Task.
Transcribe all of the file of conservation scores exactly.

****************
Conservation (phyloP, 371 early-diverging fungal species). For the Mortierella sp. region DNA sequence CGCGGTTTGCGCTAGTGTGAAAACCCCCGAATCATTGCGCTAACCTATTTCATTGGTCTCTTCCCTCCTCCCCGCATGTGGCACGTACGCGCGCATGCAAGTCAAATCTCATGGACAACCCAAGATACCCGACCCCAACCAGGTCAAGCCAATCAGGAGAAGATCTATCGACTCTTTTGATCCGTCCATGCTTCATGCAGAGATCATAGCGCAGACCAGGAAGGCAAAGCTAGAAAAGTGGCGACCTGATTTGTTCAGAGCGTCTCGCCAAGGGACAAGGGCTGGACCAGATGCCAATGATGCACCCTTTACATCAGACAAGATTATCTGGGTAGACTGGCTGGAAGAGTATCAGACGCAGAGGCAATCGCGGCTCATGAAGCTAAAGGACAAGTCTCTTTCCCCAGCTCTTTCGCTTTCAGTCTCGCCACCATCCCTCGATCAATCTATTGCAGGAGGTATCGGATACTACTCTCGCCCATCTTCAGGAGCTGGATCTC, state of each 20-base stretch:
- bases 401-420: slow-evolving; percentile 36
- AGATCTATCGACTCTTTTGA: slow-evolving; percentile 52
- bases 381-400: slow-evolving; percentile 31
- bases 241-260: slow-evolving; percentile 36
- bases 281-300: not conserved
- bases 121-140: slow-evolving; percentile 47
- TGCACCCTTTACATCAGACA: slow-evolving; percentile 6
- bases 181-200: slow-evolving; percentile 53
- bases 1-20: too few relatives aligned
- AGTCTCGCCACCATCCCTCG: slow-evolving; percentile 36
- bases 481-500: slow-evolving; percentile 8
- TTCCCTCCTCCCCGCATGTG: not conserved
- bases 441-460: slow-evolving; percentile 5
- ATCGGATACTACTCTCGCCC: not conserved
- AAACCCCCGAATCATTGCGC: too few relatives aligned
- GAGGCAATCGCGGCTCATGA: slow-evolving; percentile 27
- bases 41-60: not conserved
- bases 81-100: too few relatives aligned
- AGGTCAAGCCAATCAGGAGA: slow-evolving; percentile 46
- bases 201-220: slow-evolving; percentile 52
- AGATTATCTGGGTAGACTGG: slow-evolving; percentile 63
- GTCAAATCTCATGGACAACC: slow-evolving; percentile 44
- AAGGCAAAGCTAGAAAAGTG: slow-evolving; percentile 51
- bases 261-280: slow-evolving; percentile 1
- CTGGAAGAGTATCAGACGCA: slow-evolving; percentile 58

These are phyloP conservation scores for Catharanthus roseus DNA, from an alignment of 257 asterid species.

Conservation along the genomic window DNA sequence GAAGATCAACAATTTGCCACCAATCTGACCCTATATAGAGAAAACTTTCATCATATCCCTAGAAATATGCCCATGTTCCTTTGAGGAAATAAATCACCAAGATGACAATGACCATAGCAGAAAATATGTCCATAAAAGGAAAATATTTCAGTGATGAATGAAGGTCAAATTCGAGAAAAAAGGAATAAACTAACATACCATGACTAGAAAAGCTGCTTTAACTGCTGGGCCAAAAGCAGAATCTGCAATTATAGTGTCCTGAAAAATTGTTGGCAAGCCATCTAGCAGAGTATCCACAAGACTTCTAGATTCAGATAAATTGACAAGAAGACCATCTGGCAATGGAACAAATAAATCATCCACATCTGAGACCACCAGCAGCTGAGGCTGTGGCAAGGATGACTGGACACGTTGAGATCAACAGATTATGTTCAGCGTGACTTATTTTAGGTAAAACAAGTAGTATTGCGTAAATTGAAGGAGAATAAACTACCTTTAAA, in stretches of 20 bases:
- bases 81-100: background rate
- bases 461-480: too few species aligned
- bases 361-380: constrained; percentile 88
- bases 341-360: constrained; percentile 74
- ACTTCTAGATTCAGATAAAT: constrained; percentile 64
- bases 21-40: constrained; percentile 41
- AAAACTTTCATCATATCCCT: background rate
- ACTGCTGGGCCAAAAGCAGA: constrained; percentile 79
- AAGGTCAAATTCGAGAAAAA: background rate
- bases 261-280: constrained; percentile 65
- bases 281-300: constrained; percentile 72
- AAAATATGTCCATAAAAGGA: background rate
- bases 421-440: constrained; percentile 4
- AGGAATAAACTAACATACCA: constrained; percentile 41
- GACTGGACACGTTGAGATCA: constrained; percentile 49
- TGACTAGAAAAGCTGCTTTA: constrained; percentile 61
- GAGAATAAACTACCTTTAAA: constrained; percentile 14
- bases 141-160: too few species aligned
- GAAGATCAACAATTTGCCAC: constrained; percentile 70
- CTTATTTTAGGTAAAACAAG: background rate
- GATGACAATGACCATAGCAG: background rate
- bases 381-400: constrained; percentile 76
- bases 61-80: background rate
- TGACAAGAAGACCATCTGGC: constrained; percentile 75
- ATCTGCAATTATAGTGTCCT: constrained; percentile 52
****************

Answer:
Conservation (phyloP, 371 early-diverging fungal species). For the Mortierella sp. region DNA sequence CGCGGTTTGCGCTAGTGTGAAAACCCCCGAATCATTGCGCTAACCTATTTCATTGGTCTCTTCCCTCCTCCCCGCATGTGGCACGTACGCGCGCATGCAAGTCAAATCTCATGGACAACCCAAGATACCCGACCCCAACCAGGTCAAGCCAATCAGGAGAAGATCTATCGACTCTTTTGATCCGTCCATGCTTCATGCAGAGATCATAGCGCAGACCAGGAAGGCAAAGCTAGAAAAGTGGCGACCTGATTTGTTCAGAGCGTCTCGCCAAGGGACAAGGGCTGGACCAGATGCCAATGATGCACCCTTTACATCAGACAAGATTATCTGGGTAGACTGGCTGGAAGAGTATCAGACGCAGAGGCAATCGCGGCTCATGAAGCTAAAGGACAAGTCTCTTTCCCCAGCTCTTTCGCTTTCAGTCTCGCCACCATCCCTCGATCAATCTATTGCAGGAGGTATCGGATACTACTCTCGCCCATCTTCAGGAGCTGGATCTC, state of each 20-base stretch:
- bases 401-420: slow-evolving; percentile 36
- AGATCTATCGACTCTTTTGA: slow-evolving; percentile 52
- bases 381-400: slow-evolving; percentile 31
- bases 241-260: slow-evolving; percentile 36
- bases 281-300: not conserved
- bases 121-140: slow-evolving; percentile 47
- TGCACCCTTTACATCAGACA: slow-evolving; percentile 6
- bases 181-200: slow-evolving; percentile 53
- bases 1-20: too few relatives aligned
- AGTCTCGCCACCATCCCTCG: slow-evolving; percentile 36
- bases 481-500: slow-evolving; percentile 8
- TTCCCTCCTCCCCGCATGTG: not conserved
- bases 441-460: slow-evolving; percentile 5
- ATCGGATACTACTCTCGCCC: not conserved
- AAACCCCCGAATCATTGCGC: too few relatives aligned
- GAGGCAATCGCGGCTCATGA: slow-evolving; percentile 27
- bases 41-60: not conserved
- bases 81-100: too few relatives aligned
- AGGTCAAGCCAATCAGGAGA: slow-evolving; percentile 46
- bases 201-220: slow-evolving; percentile 52
- AGATTATCTGGGTAGACTGG: slow-evolving; percentile 63
- GTCAAATCTCATGGACAACC: slow-evolving; percentile 44
- AAGGCAAAGCTAGAAAAGTG: slow-evolving; percentile 51
- bases 261-280: slow-evolving; percentile 1
- CTGGAAGAGTATCAGACGCA: slow-evolving; percentile 58

These are phyloP conservation scores for Catharanthus roseus DNA, from an alignment of 257 asterid species.

Conservation along the genomic window DNA sequence GAAGATCAACAATTTGCCACCAATCTGACCCTATATAGAGAAAACTTTCATCATATCCCTAGAAATATGCCCATGTTCCTTTGAGGAAATAAATCACCAAGATGACAATGACCATAGCAGAAAATATGTCCATAAAAGGAAAATATTTCAGTGATGAATGAAGGTCAAATTCGAGAAAAAAGGAATAAACTAACATACCATGACTAGAAAAGCTGCTTTAACTGCTGGGCCAAAAGCAGAATCTGCAATTATAGTGTCCTGAAAAATTGTTGGCAAGCCATCTAGCAGAGTATCCACAAGACTTCTAGATTCAGATAAATTGACAAGAAGACCATCTGGCAATGGAACAAATAAATCATCCACATCTGAGACCACCAGCAGCTGAGGCTGTGGCAAGGATGACTGGACACGTTGAGATCAACAGATTATGTTCAGCGTGACTTATTTTAGGTAAAACAAGTAGTATTGCGTAAATTGAAGGAGAATAAACTACCTTTAAA, in stretches of 20 bases:
- bases 81-100: background rate
- bases 461-480: too few species aligned
- bases 361-380: constrained; percentile 88
- bases 341-360: constrained; percentile 74
- ACTTCTAGATTCAGATAAAT: constrained; percentile 64
- bases 21-40: constrained; percentile 41
- AAAACTTTCATCATATCCCT: background rate
- ACTGCTGGGCCAAAAGCAGA: constrained; percentile 79
- AAGGTCAAATTCGAGAAAAA: background rate
- bases 261-280: constrained; percentile 65
- bases 281-300: constrained; percentile 72
- AAAATATGTCCATAAAAGGA: background rate
- bases 421-440: constrained; percentile 4
- AGGAATAAACTAACATACCA: constrained; percentile 41
- GACTGGACACGTTGAGATCA: constrained; percentile 49
- TGACTAGAAAAGCTGCTTTA: constrained; percentile 61
- GAGAATAAACTACCTTTAAA: constrained; percentile 14
- bases 141-160: too few species aligned
- GAAGATCAACAATTTGCCAC: constrained; percentile 70
- CTTATTTTAGGTAAAACAAG: background rate
- GATGACAATGACCATAGCAG: background rate
- bases 381-400: constrained; percentile 76
- bases 61-80: background rate
- TGACAAGAAGACCATCTGGC: constrained; percentile 75
- ATCTGCAATTATAGTGTCCT: constrained; percentile 52